Similarly, the board of directors of another SOE, the National Fishing Corporation of Namibia (Fishcor) were not aware of key appointments and financial decisions are taken by the corporation over the years. Again, it is the duty of the board of directors to regularly update the shareholders about the activities of the company. In other jurisdictions, a board of directors can be personally liable for the company’s debt if they knew that the company was insolvent and allowed it to continue to trade. It is suggested that the shareholder (government) should ensure that the board of directors participate in annual self-evaluations to identify their strengths and weaknesses. These evaluations should be submitted to the shareholders for scrutiny.
We have the Corporate Governance Code for Namibia (NamCode) that confirms the role of the board as the focal point for corporate governance. The board of directors are the basis for good corporate governance. Therefore, a capable and skilled board is likely to improve the governance standard of a company.
The NamCode is based on King III Report and guides all Namibian corporate entities on various governance-related aspects, including Ethical leadership and corporate citizenship, Compliance with laws, codes, rules and standards. Nevertheless, the SOEs are not bound by the NamCode. This is a serious good corporate governance challenge that requires urgent government attention.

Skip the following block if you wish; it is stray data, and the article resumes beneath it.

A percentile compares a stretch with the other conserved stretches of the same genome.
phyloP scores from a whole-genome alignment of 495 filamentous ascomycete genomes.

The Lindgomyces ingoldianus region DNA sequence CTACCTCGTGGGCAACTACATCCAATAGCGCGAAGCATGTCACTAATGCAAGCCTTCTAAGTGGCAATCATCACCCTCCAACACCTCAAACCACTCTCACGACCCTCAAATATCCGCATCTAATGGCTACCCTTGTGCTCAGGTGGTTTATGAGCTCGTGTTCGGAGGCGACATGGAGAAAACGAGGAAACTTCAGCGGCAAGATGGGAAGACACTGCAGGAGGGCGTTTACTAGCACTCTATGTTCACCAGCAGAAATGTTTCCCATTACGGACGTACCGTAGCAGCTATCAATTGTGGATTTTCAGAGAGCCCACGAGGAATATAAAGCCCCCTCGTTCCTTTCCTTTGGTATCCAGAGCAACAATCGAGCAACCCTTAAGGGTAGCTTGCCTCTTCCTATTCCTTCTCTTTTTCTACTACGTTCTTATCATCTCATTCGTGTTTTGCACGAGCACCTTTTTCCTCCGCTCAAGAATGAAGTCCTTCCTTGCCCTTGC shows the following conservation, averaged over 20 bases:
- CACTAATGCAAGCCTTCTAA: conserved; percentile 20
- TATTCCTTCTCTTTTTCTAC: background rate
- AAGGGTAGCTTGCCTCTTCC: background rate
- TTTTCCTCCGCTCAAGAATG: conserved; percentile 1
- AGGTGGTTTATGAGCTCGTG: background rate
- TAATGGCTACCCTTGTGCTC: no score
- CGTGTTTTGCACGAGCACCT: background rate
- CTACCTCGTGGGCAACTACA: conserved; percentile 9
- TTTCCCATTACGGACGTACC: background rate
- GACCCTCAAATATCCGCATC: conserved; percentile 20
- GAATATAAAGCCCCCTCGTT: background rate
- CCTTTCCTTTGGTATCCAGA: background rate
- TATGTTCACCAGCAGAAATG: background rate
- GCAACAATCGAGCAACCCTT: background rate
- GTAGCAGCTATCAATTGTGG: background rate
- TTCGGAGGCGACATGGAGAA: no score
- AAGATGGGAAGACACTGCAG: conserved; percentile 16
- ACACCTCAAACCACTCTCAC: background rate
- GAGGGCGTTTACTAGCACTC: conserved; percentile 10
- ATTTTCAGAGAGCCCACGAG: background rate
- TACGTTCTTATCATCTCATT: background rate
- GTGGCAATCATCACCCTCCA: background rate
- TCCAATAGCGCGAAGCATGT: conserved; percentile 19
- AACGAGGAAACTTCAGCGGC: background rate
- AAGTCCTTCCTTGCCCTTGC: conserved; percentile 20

The compliance by the SOEs to the NamCode might ensure good corporate governance and the success of these corporations. For instance, accountability - when corporations hit bumps in the road, all fingers typically point back to the board of directors. Fiduciary - board directors must be willing to act quickly and responsibly when they need to take action to comply with fiduciary responsibilities or to uphold good governance standards in the SOEs.
Poor governance in the SOEs in Namibia has put these parastatals at risk of commercial failure, and financial and legal problems for agents/directors. Additionally, poor corporate governance has allowed SOEs to lose sight of their purpose and their responsibilities to their owners and people who benefit from its success.